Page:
Wills for Second Marriages with Children

11 March 2021

When you get married, any existing Will you have automatically becomes void (unless you've included specific wording in your Will to prevent this). Under inheritance rules, your new husband or wife would automatically be entitled to inherit all (or most) of what you own. If you have children from a previous relationship, they would inherit nothing, or very little.

If you want to ensure that your children inherit from you when you die, you should make a new Will setting out your wishes.

Marriage and inheritance law

If you are getting married, it's very important to know two things:

  1. Your previous Will is immediately revoked when you marry, unless it was made 'in contemplation of' your marriage
  2. Unless you have a valid Will in place which states otherwise, your new husband or wife will stand to inherit the first £250,000 of your estate, and half of the remaining estate, if you die first and have surviving children.

These inheritance laws apply (in England and Wales) regardless of whether you are entering your first, second or third marriage. They also apply even if you have children from a previous relationship. This is because under the Rules of Intestacy, your spouse is given priority over your children and so will be the main Beneficiary.

This means that if you don't have a valid Will in place when you die, your spouse could receive everything, and your children could inherit nothing or very little.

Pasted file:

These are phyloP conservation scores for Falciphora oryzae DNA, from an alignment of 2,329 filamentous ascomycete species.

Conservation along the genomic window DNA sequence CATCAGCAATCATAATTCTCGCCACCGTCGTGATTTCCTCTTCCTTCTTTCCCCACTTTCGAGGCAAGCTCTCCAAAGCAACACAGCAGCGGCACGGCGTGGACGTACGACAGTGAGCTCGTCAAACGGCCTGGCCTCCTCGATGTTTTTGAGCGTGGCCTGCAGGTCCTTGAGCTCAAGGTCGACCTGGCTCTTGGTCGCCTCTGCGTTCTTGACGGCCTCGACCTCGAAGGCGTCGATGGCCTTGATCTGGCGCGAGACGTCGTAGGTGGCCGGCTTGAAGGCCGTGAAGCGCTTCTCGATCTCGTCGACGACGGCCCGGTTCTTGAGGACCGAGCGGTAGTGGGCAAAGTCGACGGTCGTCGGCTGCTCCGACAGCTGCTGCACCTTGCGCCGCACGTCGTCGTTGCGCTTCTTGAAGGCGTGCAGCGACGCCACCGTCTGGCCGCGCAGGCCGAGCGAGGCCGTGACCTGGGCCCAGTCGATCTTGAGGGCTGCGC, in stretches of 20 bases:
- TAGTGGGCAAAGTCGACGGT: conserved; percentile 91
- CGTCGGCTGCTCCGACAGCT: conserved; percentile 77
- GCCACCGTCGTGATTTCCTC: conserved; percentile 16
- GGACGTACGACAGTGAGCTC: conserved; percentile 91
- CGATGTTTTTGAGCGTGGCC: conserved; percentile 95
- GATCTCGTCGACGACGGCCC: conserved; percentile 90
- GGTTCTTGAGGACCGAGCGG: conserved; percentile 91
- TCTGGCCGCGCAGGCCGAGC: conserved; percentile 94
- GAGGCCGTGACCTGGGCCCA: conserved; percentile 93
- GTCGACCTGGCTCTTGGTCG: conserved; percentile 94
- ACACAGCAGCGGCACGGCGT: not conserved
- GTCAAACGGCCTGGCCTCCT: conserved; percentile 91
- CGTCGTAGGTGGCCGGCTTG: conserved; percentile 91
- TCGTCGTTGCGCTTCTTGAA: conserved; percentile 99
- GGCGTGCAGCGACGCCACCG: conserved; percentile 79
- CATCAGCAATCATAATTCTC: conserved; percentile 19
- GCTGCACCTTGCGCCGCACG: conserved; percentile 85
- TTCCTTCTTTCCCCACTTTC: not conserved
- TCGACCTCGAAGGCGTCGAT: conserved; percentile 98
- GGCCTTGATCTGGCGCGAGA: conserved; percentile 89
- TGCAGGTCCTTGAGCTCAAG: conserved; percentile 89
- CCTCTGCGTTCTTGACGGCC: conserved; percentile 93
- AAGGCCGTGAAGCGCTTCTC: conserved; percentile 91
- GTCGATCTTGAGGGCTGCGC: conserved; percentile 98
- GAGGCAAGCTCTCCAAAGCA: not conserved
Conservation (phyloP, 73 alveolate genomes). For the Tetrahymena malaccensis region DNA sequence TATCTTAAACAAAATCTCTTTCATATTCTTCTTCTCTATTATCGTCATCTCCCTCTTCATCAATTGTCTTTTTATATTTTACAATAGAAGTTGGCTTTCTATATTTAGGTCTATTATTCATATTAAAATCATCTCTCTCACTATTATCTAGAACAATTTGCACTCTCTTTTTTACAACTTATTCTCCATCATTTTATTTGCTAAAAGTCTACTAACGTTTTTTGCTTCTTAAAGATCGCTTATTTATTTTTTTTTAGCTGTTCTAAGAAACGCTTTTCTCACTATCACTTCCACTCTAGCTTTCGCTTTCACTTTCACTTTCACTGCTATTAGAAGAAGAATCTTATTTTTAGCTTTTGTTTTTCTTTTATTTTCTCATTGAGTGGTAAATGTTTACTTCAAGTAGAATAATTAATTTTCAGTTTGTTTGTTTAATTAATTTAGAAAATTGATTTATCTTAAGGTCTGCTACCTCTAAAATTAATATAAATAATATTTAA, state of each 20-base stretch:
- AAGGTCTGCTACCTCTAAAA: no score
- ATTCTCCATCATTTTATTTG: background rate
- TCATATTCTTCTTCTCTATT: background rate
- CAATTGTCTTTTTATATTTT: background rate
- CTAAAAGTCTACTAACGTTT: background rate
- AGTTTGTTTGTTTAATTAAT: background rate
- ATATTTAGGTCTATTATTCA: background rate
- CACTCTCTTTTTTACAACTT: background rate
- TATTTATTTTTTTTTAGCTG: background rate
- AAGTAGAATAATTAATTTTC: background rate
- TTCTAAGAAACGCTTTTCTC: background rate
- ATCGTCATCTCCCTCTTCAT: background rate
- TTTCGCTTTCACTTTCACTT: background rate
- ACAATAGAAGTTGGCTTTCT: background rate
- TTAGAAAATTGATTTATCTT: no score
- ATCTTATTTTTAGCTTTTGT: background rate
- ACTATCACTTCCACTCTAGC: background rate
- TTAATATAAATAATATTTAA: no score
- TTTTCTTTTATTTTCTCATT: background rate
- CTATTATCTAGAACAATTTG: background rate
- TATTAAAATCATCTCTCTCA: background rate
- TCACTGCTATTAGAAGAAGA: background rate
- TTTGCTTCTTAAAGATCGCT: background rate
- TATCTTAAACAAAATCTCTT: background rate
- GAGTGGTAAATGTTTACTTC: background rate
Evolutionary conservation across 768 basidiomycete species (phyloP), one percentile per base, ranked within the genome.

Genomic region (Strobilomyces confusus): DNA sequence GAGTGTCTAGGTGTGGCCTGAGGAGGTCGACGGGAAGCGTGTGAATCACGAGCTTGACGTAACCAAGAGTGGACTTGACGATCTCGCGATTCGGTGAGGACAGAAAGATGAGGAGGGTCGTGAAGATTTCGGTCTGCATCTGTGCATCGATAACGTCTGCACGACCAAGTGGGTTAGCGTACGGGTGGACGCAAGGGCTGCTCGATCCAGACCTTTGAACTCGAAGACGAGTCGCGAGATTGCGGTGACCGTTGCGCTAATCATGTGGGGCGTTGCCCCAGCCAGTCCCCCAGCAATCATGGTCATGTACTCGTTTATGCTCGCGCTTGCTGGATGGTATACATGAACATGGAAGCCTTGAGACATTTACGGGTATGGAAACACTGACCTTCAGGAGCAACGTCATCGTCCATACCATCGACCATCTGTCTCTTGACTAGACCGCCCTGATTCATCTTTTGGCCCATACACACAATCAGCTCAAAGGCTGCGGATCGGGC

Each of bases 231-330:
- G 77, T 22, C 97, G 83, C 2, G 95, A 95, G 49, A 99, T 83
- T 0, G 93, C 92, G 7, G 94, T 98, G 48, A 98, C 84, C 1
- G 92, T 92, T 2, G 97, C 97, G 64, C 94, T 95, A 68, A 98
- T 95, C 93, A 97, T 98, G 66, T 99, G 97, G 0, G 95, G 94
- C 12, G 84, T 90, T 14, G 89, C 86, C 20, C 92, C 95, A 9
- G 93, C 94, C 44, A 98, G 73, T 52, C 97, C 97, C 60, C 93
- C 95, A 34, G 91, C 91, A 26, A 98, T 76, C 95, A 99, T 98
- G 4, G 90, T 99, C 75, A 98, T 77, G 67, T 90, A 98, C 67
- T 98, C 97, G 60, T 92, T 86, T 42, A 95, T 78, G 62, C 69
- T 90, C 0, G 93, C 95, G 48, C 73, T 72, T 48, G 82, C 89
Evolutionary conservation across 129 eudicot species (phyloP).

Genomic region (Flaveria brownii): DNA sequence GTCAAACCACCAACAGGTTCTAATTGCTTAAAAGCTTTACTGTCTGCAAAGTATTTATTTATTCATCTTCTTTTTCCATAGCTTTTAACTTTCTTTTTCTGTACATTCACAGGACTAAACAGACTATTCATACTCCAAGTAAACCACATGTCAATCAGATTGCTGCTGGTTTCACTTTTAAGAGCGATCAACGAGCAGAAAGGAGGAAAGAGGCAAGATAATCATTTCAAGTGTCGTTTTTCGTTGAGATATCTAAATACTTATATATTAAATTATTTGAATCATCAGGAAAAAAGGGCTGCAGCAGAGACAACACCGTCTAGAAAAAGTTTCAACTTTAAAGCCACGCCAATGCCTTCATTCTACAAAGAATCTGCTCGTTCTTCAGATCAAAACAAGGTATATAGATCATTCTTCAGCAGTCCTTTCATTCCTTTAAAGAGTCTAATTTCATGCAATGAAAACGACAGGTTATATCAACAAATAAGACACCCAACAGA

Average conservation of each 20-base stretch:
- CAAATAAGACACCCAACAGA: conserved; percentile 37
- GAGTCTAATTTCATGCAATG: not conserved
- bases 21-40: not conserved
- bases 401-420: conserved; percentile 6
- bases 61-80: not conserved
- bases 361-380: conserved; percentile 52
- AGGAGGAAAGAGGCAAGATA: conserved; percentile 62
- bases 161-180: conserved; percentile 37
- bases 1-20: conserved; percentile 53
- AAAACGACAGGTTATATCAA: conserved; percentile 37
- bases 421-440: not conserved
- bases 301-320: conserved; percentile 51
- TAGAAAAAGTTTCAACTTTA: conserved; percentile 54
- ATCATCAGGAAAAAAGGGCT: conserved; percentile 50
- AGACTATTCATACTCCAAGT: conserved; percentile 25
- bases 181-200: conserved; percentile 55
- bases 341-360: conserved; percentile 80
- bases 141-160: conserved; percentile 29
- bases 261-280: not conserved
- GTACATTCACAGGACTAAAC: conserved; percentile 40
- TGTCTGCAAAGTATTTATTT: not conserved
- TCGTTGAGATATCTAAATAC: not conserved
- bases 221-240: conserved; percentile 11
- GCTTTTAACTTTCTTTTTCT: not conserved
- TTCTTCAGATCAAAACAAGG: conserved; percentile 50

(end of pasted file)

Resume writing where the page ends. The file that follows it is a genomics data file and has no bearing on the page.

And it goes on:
Second marriages and Wills

So, it's important for you to consider making a Will (or a new Will) when you get married.

You need to think very carefully about how to word your Will, particularly if you have children from a previous relationship. Commonly, people who have re-married say they want to leave everything to each other, then when the second person dies, share everything equally amongst their children.

But if you die first, how can you be sure that this will actually happen?

Please be advised that, after your death, your spouse is perfectly entitled to change their Will, remarry or have further children with a different partner. Even if you have an understanding between you, your spouse doesn't have to respect this and can remove your children as beneficiaries from their Will. Even with the best of intentions, your spouse might incur significant debts during their lifetime, such as care home fees, which could significantly reduce your children's inheritance.

Providing for children from a previous marriage

If you have children from a previous relationship, you need to think through the potential consequences of getting married or re-married. Ask yourself – do you want your children to receive an inheritance? If the answer is yes, then you need to make a Will that protects their interests while also providing for your spouse.

This is where trust Wills come in. There are various types of trusts that you can put into your Will. In particular, life interest or property trusts are popular amongst those entering into second marriages.

If you put your assets in a trust, they are kept separate to your spouse's assets, so they can't be given away under their Will. You can set up a trust that lets your spouse benefit from your assets during their lifetime but, after their death, they will be distributed to your children (or whoever you choose).

So, for example, you could give your spouse a life interest in your house, meaning they could live out their days there. When they die, the house would be passed to your children.

Wills for second marriages

Second marriages can create a real dilemma when it comes to inheritance, but there are solutions. Our professional Will writers can provide guidance, explaining how to ensure that all your loved ones are provided for after you pass away.

At Co-op Legal Services we offer fixed fee Wills and Trusts. Once we have provided you with a written quote for the agreed work to be done, that price will not change.

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